Many of his pieces are works in progress, and others he has created for himself and his family to enjoy. These remain on the property, as much a part of the landscape as the yellow pines and the placid pond. There are bronze figures seated behind trees and on boulders, and on the eastern shore of the property, a large billowing stone sail marks a waypoint for sailors competing in a local regatta. Around the back of the house, a small door opens into a Zen garden that overlooks the ocean. When David was renovating, he had to strip the house down to the foundations. “Design is all about making decisions, and I was left with a decision about what to do here once the foundation had been exposed,” he says. “I decided to turn it into my Zen space.” He walks over to rest his hand on a large granite obelisk. It’s the third in a series of granite sculptures. “You might think these are just three random stones,” David says. He smiles and waits for me to guess the meaning behind these stones. “The three bears?” I joke. “Close,” he says. “You’ve met my family. Here we’ve got me, Pam, and Sabina.” David, I’m learning, is a person who pours his heart into every hunk of clay, block of stone, and piece of wood he touches.

Nowhere is this more apparent than in his barn. The sprawling studio space is filled to the brim with tools, books, and works in progress. At the center of the space are three female forms carved from clay. One, reaching and anguished, is clearly inspired by Andrew Wyeth’s painting Christina’s World, while another appears to be swooping down from heaven. “I don’t know if she’s coming to wreak havoc or she’s coming down for a good reason,” he says, staring at his otherworldly sculpture. “I’ll figure it out as I work.”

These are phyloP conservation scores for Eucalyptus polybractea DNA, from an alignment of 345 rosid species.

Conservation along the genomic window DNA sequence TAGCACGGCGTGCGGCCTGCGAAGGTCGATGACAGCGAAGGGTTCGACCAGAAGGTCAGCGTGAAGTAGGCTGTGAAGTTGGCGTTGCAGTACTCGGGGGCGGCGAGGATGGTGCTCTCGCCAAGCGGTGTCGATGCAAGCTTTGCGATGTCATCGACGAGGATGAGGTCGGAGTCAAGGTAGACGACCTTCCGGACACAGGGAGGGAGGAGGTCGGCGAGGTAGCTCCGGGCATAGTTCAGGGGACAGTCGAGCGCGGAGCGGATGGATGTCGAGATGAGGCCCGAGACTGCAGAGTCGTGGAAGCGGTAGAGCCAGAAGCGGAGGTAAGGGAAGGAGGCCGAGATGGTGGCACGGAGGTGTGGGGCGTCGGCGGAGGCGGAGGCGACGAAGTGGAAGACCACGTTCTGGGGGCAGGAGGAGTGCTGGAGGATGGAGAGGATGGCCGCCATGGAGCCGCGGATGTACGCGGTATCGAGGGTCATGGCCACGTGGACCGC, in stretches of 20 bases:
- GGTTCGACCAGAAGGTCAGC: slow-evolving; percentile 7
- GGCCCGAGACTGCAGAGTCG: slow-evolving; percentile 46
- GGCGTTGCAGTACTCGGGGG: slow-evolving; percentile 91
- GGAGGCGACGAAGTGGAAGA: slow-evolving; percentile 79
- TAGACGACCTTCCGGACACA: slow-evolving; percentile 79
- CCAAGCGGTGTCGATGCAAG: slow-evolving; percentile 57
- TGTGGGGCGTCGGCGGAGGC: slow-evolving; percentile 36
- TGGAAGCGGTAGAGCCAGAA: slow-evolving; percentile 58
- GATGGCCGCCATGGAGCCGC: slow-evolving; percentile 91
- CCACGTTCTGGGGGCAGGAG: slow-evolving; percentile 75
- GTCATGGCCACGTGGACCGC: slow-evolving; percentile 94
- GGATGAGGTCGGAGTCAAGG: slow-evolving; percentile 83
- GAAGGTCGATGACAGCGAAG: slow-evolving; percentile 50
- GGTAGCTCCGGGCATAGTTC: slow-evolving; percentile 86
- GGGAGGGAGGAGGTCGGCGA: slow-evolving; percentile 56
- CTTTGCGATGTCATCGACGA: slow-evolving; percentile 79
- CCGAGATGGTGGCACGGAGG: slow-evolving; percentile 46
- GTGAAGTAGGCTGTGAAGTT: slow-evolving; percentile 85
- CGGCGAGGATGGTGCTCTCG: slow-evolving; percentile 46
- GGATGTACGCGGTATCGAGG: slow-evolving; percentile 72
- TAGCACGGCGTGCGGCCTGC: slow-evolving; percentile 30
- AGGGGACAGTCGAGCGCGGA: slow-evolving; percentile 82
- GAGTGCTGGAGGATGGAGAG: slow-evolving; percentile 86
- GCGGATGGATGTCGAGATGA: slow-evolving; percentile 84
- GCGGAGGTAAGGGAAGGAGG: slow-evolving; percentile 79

Of course, David also works with wood inside this well-appointed workshop. But right now, his focus is on clay and bronze. Furniture design, he explains, isn’t quite as artistically rewarding as sculpting. “When I’m working with clay, it’s pure,” he says. “I work directly from my mind to my hands. It allows me to be much more expressive.” Yet the evidence of his day job is all around us, from the Japanese saws that hang on the wall to the wood shavings scattered on the floor. I run my hand along a workbench and feel the gritty remnants of sawdust. Although I’ve seen much of David’s work, I can’t help but feel as though I’ve only scratched the surface of this nimble creator. And then, as though he were reading my thoughts, David says, “There are so many stories to be told here.” Piece by piece, sculpture by sculpture, he’s working to tell them all.